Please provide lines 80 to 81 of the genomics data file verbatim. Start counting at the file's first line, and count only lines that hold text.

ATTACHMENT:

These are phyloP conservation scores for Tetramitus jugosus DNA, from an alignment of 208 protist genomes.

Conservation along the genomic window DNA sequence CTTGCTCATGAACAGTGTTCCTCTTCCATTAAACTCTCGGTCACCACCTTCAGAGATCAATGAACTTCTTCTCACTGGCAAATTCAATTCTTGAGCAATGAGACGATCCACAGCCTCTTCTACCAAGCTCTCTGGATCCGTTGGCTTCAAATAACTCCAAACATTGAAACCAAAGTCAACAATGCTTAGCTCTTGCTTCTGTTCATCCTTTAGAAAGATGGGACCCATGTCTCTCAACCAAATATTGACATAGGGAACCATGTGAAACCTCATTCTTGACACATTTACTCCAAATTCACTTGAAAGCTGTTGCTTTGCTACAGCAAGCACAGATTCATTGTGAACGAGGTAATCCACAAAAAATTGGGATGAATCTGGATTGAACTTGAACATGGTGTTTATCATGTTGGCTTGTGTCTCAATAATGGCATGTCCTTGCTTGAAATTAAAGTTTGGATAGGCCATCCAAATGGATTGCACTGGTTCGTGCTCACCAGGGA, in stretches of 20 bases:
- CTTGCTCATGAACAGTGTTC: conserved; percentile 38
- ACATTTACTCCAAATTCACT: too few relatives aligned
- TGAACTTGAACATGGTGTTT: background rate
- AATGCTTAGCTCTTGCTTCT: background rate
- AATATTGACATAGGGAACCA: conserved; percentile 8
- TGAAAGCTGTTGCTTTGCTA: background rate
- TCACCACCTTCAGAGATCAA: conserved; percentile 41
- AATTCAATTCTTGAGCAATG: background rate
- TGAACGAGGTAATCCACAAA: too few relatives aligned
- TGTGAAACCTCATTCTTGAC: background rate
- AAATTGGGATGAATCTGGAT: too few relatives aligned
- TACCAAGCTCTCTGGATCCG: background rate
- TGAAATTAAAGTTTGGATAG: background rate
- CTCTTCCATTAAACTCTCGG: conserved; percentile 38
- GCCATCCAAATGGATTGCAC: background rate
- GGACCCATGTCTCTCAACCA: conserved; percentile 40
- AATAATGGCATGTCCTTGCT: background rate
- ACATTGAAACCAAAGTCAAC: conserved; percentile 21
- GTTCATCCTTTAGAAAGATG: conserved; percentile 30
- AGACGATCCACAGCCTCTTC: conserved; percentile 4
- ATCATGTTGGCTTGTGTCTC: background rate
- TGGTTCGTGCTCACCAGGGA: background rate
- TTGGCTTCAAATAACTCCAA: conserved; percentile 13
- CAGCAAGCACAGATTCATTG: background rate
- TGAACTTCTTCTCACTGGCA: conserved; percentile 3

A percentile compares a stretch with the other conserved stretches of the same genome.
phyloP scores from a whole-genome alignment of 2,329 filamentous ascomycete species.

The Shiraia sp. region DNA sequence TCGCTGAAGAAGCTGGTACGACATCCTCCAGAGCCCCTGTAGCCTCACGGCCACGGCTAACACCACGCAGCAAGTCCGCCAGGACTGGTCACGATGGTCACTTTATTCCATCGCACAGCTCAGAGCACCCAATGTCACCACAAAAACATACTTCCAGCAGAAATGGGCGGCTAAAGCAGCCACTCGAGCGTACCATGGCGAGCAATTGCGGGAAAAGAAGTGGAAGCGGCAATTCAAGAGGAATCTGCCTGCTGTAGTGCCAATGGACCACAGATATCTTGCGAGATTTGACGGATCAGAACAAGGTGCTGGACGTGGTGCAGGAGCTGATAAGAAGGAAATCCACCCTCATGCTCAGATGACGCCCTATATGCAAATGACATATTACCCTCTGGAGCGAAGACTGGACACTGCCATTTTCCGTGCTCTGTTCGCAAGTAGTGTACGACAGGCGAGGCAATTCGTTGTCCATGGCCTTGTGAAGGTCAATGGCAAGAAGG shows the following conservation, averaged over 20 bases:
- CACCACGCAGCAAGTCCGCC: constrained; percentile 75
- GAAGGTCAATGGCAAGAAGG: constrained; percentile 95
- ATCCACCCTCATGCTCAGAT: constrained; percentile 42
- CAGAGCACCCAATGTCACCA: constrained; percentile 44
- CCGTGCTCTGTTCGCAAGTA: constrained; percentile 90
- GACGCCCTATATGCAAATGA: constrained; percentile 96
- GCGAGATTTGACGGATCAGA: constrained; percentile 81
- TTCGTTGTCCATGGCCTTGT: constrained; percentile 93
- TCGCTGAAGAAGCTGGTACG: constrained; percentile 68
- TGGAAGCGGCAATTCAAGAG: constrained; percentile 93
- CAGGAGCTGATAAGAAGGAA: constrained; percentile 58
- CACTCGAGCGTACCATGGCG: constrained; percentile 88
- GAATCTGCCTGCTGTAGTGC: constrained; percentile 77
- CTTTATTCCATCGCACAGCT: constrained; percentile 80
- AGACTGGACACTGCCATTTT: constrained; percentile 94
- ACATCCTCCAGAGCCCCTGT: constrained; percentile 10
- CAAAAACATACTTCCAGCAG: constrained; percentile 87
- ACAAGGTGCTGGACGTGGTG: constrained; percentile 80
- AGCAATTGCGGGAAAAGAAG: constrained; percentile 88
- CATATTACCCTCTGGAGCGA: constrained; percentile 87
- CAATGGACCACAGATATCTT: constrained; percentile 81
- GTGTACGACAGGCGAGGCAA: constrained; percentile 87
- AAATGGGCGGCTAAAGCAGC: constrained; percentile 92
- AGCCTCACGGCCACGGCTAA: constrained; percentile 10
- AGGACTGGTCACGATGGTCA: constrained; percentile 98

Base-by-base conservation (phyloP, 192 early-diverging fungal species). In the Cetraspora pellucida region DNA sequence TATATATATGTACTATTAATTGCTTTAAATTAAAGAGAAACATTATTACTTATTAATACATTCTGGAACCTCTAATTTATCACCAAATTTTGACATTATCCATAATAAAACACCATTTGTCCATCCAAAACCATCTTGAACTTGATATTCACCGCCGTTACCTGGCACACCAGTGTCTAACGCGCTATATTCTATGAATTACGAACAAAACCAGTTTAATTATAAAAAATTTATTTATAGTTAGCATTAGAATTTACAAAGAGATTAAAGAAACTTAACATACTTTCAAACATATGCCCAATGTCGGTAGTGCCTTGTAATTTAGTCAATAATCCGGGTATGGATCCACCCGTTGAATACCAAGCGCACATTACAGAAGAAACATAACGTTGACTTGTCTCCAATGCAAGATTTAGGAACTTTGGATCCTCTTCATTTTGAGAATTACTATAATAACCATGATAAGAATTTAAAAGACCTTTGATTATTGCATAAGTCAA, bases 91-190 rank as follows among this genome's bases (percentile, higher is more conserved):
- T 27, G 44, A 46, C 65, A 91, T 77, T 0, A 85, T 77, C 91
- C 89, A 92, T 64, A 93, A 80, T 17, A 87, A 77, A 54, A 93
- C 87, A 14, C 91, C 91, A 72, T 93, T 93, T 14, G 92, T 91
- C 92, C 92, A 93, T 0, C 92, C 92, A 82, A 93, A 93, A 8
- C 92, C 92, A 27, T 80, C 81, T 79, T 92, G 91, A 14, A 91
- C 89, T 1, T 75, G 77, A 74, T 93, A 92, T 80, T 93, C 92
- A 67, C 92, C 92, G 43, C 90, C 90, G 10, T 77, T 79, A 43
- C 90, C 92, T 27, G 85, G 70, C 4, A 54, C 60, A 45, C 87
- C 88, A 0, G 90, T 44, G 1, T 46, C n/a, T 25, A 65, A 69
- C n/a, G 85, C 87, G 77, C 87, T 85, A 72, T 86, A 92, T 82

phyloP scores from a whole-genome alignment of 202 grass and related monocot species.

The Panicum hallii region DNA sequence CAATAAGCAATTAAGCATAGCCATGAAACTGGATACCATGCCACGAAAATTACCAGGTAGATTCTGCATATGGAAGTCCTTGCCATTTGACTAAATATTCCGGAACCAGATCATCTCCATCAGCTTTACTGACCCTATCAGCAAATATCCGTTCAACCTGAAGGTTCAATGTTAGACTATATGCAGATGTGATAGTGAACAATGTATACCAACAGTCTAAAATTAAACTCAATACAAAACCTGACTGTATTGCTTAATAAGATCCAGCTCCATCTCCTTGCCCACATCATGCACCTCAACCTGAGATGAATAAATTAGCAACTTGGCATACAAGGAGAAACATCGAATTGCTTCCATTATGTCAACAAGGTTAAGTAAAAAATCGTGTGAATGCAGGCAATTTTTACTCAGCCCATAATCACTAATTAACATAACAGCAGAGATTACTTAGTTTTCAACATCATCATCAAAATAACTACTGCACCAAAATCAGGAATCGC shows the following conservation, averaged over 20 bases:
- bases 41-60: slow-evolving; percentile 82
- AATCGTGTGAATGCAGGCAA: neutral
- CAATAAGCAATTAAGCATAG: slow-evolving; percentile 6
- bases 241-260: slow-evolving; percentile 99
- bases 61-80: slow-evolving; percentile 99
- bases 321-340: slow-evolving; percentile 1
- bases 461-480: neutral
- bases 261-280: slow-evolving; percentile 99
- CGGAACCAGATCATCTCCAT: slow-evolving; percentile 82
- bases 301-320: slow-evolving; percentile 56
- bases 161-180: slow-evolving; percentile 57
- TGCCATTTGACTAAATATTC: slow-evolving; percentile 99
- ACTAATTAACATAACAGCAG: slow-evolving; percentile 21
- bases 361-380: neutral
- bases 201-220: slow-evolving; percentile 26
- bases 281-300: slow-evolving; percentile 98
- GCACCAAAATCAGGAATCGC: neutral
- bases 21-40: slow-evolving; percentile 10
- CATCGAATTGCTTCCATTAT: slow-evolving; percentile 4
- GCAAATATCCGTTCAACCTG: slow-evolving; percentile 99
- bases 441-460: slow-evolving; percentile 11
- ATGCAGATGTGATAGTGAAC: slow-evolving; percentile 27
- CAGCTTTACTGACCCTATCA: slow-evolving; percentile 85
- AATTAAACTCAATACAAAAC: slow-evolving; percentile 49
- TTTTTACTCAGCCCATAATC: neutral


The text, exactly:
- TGCCATTTGACTAAATATTC: slow-evolving; percentile 99
- ACTAATTAACATAACAGCAG: slow-evolving; percentile 21